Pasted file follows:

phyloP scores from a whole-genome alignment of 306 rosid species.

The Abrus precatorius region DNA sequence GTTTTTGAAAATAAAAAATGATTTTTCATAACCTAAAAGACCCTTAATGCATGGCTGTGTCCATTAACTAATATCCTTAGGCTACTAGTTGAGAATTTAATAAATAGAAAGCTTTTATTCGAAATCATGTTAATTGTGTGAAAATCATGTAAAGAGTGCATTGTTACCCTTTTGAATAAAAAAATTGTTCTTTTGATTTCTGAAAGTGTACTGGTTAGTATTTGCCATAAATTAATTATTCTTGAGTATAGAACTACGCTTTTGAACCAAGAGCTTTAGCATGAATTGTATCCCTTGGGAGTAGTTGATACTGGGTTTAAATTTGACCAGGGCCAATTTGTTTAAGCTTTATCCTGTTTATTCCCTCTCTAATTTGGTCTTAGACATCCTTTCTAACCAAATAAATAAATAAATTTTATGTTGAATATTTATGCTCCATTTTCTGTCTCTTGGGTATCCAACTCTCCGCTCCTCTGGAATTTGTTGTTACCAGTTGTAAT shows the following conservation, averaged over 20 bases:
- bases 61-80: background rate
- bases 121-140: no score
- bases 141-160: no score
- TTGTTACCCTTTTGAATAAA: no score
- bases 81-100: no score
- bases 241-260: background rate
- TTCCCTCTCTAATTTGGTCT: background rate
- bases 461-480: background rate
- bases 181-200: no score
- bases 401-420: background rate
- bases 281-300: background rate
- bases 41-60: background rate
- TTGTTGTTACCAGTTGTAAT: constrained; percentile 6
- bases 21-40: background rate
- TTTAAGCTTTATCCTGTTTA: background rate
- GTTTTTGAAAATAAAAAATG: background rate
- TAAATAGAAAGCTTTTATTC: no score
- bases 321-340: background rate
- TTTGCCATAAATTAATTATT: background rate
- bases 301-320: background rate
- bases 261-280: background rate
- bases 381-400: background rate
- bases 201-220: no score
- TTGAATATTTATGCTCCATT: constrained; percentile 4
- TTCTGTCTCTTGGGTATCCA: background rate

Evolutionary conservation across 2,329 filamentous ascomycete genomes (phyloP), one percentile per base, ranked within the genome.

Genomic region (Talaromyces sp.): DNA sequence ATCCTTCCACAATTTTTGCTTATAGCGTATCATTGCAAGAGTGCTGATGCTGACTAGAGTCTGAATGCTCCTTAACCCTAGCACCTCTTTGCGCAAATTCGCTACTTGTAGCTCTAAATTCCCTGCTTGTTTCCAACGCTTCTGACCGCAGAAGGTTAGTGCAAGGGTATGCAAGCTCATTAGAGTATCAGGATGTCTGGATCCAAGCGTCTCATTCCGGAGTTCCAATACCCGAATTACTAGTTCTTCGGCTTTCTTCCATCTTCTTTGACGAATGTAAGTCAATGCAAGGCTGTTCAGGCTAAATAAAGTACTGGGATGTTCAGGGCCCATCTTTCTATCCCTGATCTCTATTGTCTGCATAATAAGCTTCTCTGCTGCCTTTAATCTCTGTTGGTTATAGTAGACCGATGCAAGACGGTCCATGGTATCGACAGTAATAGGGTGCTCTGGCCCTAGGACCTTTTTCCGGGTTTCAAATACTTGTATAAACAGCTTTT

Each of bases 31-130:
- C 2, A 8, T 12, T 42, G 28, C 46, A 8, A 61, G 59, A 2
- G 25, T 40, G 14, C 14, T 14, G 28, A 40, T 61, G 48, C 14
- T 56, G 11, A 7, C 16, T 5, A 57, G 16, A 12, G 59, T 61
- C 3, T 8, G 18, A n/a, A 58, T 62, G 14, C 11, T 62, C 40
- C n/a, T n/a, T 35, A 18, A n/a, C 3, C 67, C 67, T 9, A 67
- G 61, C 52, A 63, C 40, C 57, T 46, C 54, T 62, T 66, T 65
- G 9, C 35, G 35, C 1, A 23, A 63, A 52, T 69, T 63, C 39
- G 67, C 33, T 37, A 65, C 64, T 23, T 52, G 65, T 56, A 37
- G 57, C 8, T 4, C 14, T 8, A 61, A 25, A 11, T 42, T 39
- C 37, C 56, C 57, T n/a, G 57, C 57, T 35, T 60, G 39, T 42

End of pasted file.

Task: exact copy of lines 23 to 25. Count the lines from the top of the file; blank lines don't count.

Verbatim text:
- bases 261-280: background rate
- bases 381-400: background rate
- bases 201-220: no score